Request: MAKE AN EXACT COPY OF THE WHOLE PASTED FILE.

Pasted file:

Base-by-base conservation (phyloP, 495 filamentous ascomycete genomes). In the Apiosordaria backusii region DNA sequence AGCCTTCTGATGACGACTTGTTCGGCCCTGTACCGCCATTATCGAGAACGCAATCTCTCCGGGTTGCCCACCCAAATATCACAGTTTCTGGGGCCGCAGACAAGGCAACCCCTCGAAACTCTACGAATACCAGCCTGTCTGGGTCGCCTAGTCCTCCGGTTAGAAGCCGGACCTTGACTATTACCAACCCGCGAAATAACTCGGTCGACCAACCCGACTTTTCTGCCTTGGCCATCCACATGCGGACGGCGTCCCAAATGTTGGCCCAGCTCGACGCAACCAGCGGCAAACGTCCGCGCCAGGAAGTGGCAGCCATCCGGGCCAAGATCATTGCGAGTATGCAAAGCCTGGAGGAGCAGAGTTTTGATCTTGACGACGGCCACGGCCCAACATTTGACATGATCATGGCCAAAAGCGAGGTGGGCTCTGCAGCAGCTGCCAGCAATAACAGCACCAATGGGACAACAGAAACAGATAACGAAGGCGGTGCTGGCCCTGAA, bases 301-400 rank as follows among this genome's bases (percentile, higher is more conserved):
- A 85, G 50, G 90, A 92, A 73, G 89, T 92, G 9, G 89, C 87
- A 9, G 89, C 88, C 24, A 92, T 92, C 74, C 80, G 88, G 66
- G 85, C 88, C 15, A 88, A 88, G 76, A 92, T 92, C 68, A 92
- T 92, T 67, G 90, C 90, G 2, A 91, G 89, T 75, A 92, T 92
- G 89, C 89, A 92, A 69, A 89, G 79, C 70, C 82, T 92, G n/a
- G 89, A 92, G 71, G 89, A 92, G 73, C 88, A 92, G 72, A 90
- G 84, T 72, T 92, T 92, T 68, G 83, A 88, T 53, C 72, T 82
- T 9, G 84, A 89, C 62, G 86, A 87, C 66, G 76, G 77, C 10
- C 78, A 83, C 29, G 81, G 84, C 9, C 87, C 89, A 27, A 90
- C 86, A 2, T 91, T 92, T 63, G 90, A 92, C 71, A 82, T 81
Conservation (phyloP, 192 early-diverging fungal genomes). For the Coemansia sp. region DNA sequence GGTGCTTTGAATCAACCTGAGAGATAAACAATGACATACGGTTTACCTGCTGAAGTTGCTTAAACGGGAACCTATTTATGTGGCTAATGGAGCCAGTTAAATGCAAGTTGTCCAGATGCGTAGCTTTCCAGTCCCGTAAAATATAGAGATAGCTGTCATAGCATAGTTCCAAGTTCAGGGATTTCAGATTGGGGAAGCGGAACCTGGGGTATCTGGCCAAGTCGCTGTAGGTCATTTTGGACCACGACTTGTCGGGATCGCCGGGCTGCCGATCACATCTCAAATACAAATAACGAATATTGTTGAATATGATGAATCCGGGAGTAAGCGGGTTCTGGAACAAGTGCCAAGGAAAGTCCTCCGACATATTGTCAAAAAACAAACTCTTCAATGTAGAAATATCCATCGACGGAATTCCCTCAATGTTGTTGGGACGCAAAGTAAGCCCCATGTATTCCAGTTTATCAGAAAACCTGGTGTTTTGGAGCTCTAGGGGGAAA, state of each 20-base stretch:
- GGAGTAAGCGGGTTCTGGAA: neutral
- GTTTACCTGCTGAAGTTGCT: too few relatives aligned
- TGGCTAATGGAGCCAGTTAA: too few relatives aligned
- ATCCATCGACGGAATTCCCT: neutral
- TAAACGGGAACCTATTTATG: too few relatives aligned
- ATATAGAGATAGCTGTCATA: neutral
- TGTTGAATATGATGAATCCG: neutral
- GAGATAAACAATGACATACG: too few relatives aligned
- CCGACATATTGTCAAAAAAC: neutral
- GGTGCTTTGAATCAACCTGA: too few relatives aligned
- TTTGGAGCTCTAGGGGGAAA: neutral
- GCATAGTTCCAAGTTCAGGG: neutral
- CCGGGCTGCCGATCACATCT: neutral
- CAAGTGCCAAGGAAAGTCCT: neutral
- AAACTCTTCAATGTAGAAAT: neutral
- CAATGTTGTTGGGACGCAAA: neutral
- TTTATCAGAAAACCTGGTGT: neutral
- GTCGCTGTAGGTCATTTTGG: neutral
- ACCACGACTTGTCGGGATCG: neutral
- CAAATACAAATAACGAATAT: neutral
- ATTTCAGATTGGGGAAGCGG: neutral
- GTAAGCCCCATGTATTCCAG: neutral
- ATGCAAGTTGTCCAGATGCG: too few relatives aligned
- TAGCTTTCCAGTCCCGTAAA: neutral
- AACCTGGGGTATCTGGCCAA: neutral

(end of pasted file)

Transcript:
Base-by-base conservation (phyloP, 495 filamentous ascomycete genomes). In the Apiosordaria backusii region DNA sequence AGCCTTCTGATGACGACTTGTTCGGCCCTGTACCGCCATTATCGAGAACGCAATCTCTCCGGGTTGCCCACCCAAATATCACAGTTTCTGGGGCCGCAGACAAGGCAACCCCTCGAAACTCTACGAATACCAGCCTGTCTGGGTCGCCTAGTCCTCCGGTTAGAAGCCGGACCTTGACTATTACCAACCCGCGAAATAACTCGGTCGACCAACCCGACTTTTCTGCCTTGGCCATCCACATGCGGACGGCGTCCCAAATGTTGGCCCAGCTCGACGCAACCAGCGGCAAACGTCCGCGCCAGGAAGTGGCAGCCATCCGGGCCAAGATCATTGCGAGTATGCAAAGCCTGGAGGAGCAGAGTTTTGATCTTGACGACGGCCACGGCCCAACATTTGACATGATCATGGCCAAAAGCGAGGTGGGCTCTGCAGCAGCTGCCAGCAATAACAGCACCAATGGGACAACAGAAACAGATAACGAAGGCGGTGCTGGCCCTGAA, bases 301-400 rank as follows among this genome's bases (percentile, higher is more conserved):
- A 85, G 50, G 90, A 92, A 73, G 89, T 92, G 9, G 89, C 87
- A 9, G 89, C 88, C 24, A 92, T 92, C 74, C 80, G 88, G 66
- G 85, C 88, C 15, A 88, A 88, G 76, A 92, T 92, C 68, A 92
- T 92, T 67, G 90, C 90, G 2, A 91, G 89, T 75, A 92, T 92
- G 89, C 89, A 92, A 69, A 89, G 79, C 70, C 82, T 92, G n/a
- G 89, A 92, G 71, G 89, A 92, G 73, C 88, A 92, G 72, A 90
- G 84, T 72, T 92, T 92, T 68, G 83, A 88, T 53, C 72, T 82
- T 9, G 84, A 89, C 62, G 86, A 87, C 66, G 76, G 77, C 10
- C 78, A 83, C 29, G 81, G 84, C 9, C 87, C 89, A 27, A 90
- C 86, A 2, T 91, T 92, T 63, G 90, A 92, C 71, A 82, T 81
Conservation (phyloP, 192 early-diverging fungal genomes). For the Coemansia sp. region DNA sequence GGTGCTTTGAATCAACCTGAGAGATAAACAATGACATACGGTTTACCTGCTGAAGTTGCTTAAACGGGAACCTATTTATGTGGCTAATGGAGCCAGTTAAATGCAAGTTGTCCAGATGCGTAGCTTTCCAGTCCCGTAAAATATAGAGATAGCTGTCATAGCATAGTTCCAAGTTCAGGGATTTCAGATTGGGGAAGCGGAACCTGGGGTATCTGGCCAAGTCGCTGTAGGTCATTTTGGACCACGACTTGTCGGGATCGCCGGGCTGCCGATCACATCTCAAATACAAATAACGAATATTGTTGAATATGATGAATCCGGGAGTAAGCGGGTTCTGGAACAAGTGCCAAGGAAAGTCCTCCGACATATTGTCAAAAAACAAACTCTTCAATGTAGAAATATCCATCGACGGAATTCCCTCAATGTTGTTGGGACGCAAAGTAAGCCCCATGTATTCCAGTTTATCAGAAAACCTGGTGTTTTGGAGCTCTAGGGGGAAA, state of each 20-base stretch:
- GGAGTAAGCGGGTTCTGGAA: neutral
- GTTTACCTGCTGAAGTTGCT: too few relatives aligned
- TGGCTAATGGAGCCAGTTAA: too few relatives aligned
- ATCCATCGACGGAATTCCCT: neutral
- TAAACGGGAACCTATTTATG: too few relatives aligned
- ATATAGAGATAGCTGTCATA: neutral
- TGTTGAATATGATGAATCCG: neutral
- GAGATAAACAATGACATACG: too few relatives aligned
- CCGACATATTGTCAAAAAAC: neutral
- GGTGCTTTGAATCAACCTGA: too few relatives aligned
- TTTGGAGCTCTAGGGGGAAA: neutral
- GCATAGTTCCAAGTTCAGGG: neutral
- CCGGGCTGCCGATCACATCT: neutral
- CAAGTGCCAAGGAAAGTCCT: neutral
- AAACTCTTCAATGTAGAAAT: neutral
- CAATGTTGTTGGGACGCAAA: neutral
- TTTATCAGAAAACCTGGTGT: neutral
- GTCGCTGTAGGTCATTTTGG: neutral
- ACCACGACTTGTCGGGATCG: neutral
- CAAATACAAATAACGAATAT: neutral
- ATTTCAGATTGGGGAAGCGG: neutral
- GTAAGCCCCATGTATTCCAG: neutral
- ATGCAAGTTGTCCAGATGCG: too few relatives aligned
- TAGCTTTCCAGTCCCGTAAA: neutral
- AACCTGGGGTATCTGGCCAA: neutral